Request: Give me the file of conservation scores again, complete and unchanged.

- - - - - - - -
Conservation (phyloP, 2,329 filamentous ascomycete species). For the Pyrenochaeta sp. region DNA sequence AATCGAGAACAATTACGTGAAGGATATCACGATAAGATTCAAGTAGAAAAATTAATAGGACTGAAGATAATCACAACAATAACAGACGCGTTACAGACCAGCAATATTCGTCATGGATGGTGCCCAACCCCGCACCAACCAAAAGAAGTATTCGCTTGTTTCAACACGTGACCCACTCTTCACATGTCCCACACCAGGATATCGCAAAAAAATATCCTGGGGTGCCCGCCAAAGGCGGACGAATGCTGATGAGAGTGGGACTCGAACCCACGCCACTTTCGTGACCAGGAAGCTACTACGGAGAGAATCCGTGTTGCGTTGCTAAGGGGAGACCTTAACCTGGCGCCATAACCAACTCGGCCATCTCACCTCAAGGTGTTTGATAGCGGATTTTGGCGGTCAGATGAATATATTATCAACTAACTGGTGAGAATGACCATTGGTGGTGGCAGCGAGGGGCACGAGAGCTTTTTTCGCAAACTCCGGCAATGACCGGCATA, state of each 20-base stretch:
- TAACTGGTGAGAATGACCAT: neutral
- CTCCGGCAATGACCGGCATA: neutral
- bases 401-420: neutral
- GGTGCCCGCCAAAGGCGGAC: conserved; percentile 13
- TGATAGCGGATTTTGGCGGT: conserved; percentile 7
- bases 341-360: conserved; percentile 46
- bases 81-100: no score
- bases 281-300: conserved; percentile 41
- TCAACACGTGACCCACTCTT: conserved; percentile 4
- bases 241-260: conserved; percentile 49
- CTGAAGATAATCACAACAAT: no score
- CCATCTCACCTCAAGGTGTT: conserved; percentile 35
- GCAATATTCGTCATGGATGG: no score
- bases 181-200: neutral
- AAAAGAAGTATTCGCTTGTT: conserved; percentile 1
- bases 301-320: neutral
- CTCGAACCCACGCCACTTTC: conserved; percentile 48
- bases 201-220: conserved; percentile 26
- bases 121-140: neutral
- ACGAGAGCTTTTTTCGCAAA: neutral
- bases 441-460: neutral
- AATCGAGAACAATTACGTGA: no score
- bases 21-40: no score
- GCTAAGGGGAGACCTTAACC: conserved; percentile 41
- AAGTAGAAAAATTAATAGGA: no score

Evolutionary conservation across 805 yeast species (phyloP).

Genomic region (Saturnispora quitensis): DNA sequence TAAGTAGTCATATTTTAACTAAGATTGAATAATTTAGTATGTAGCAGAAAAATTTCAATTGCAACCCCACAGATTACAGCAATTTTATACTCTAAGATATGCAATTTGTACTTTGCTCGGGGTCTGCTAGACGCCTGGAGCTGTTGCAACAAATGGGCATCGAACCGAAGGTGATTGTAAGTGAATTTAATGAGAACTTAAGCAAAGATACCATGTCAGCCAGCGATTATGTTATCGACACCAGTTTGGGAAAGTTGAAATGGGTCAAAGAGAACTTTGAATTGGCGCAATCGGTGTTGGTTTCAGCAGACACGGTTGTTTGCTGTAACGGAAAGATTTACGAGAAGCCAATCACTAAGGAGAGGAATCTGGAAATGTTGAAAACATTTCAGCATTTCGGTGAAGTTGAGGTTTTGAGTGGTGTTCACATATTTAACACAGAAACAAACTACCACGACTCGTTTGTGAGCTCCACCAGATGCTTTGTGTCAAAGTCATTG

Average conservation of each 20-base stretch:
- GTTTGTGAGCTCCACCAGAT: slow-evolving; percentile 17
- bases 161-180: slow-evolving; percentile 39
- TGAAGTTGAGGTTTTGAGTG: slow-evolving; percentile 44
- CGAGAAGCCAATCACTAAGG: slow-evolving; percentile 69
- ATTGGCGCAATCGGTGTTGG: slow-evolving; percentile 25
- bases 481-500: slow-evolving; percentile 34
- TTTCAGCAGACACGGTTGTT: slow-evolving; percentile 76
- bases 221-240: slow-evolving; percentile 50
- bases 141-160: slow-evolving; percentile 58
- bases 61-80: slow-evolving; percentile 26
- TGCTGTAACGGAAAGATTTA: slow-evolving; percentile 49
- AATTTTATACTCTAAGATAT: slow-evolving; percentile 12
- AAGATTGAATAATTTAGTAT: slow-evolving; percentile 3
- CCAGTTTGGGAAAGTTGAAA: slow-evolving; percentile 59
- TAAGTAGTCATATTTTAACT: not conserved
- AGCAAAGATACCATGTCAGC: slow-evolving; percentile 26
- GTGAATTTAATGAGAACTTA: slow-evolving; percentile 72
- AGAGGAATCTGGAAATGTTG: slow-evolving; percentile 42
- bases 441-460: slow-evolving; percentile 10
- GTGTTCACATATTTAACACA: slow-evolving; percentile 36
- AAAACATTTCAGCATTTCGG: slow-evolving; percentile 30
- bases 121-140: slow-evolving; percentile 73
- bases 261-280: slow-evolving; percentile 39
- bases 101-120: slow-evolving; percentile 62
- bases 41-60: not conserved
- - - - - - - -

Conservation (phyloP, 2,329 filamentous ascomycete species). For the Pyrenochaeta sp. region DNA sequence AATCGAGAACAATTACGTGAAGGATATCACGATAAGATTCAAGTAGAAAAATTAATAGGACTGAAGATAATCACAACAATAACAGACGCGTTACAGACCAGCAATATTCGTCATGGATGGTGCCCAACCCCGCACCAACCAAAAGAAGTATTCGCTTGTTTCAACACGTGACCCACTCTTCACATGTCCCACACCAGGATATCGCAAAAAAATATCCTGGGGTGCCCGCCAAAGGCGGACGAATGCTGATGAGAGTGGGACTCGAACCCACGCCACTTTCGTGACCAGGAAGCTACTACGGAGAGAATCCGTGTTGCGTTGCTAAGGGGAGACCTTAACCTGGCGCCATAACCAACTCGGCCATCTCACCTCAAGGTGTTTGATAGCGGATTTTGGCGGTCAGATGAATATATTATCAACTAACTGGTGAGAATGACCATTGGTGGTGGCAGCGAGGGGCACGAGAGCTTTTTTCGCAAACTCCGGCAATGACCGGCATA, state of each 20-base stretch:
- TAACTGGTGAGAATGACCAT: neutral
- CTCCGGCAATGACCGGCATA: neutral
- bases 401-420: neutral
- GGTGCCCGCCAAAGGCGGAC: conserved; percentile 13
- TGATAGCGGATTTTGGCGGT: conserved; percentile 7
- bases 341-360: conserved; percentile 46
- bases 81-100: no score
- bases 281-300: conserved; percentile 41
- TCAACACGTGACCCACTCTT: conserved; percentile 4
- bases 241-260: conserved; percentile 49
- CTGAAGATAATCACAACAAT: no score
- CCATCTCACCTCAAGGTGTT: conserved; percentile 35
- GCAATATTCGTCATGGATGG: no score
- bases 181-200: neutral
- AAAAGAAGTATTCGCTTGTT: conserved; percentile 1
- bases 301-320: neutral
- CTCGAACCCACGCCACTTTC: conserved; percentile 48
- bases 201-220: conserved; percentile 26
- bases 121-140: neutral
- ACGAGAGCTTTTTTCGCAAA: neutral
- bases 441-460: neutral
- AATCGAGAACAATTACGTGA: no score
- bases 21-40: no score
- GCTAAGGGGAGACCTTAACC: conserved; percentile 41
- AAGTAGAAAAATTAATAGGA: no score

Evolutionary conservation across 805 yeast species (phyloP).

Genomic region (Saturnispora quitensis): DNA sequence TAAGTAGTCATATTTTAACTAAGATTGAATAATTTAGTATGTAGCAGAAAAATTTCAATTGCAACCCCACAGATTACAGCAATTTTATACTCTAAGATATGCAATTTGTACTTTGCTCGGGGTCTGCTAGACGCCTGGAGCTGTTGCAACAAATGGGCATCGAACCGAAGGTGATTGTAAGTGAATTTAATGAGAACTTAAGCAAAGATACCATGTCAGCCAGCGATTATGTTATCGACACCAGTTTGGGAAAGTTGAAATGGGTCAAAGAGAACTTTGAATTGGCGCAATCGGTGTTGGTTTCAGCAGACACGGTTGTTTGCTGTAACGGAAAGATTTACGAGAAGCCAATCACTAAGGAGAGGAATCTGGAAATGTTGAAAACATTTCAGCATTTCGGTGAAGTTGAGGTTTTGAGTGGTGTTCACATATTTAACACAGAAACAAACTACCACGACTCGTTTGTGAGCTCCACCAGATGCTTTGTGTCAAAGTCATTG

Average conservation of each 20-base stretch:
- GTTTGTGAGCTCCACCAGAT: slow-evolving; percentile 17
- bases 161-180: slow-evolving; percentile 39
- TGAAGTTGAGGTTTTGAGTG: slow-evolving; percentile 44
- CGAGAAGCCAATCACTAAGG: slow-evolving; percentile 69
- ATTGGCGCAATCGGTGTTGG: slow-evolving; percentile 25
- bases 481-500: slow-evolving; percentile 34
- TTTCAGCAGACACGGTTGTT: slow-evolving; percentile 76
- bases 221-240: slow-evolving; percentile 50
- bases 141-160: slow-evolving; percentile 58
- bases 61-80: slow-evolving; percentile 26
- TGCTGTAACGGAAAGATTTA: slow-evolving; percentile 49
- AATTTTATACTCTAAGATAT: slow-evolving; percentile 12
- AAGATTGAATAATTTAGTAT: slow-evolving; percentile 3
- CCAGTTTGGGAAAGTTGAAA: slow-evolving; percentile 59
- TAAGTAGTCATATTTTAACT: not conserved
- AGCAAAGATACCATGTCAGC: slow-evolving; percentile 26
- GTGAATTTAATGAGAACTTA: slow-evolving; percentile 72
- AGAGGAATCTGGAAATGTTG: slow-evolving; percentile 42
- bases 441-460: slow-evolving; percentile 10
- GTGTTCACATATTTAACACA: slow-evolving; percentile 36
- AAAACATTTCAGCATTTCGG: slow-evolving; percentile 30
- bases 121-140: slow-evolving; percentile 73
- bases 261-280: slow-evolving; percentile 39
- bases 101-120: slow-evolving; percentile 62
- bases 41-60: not conserved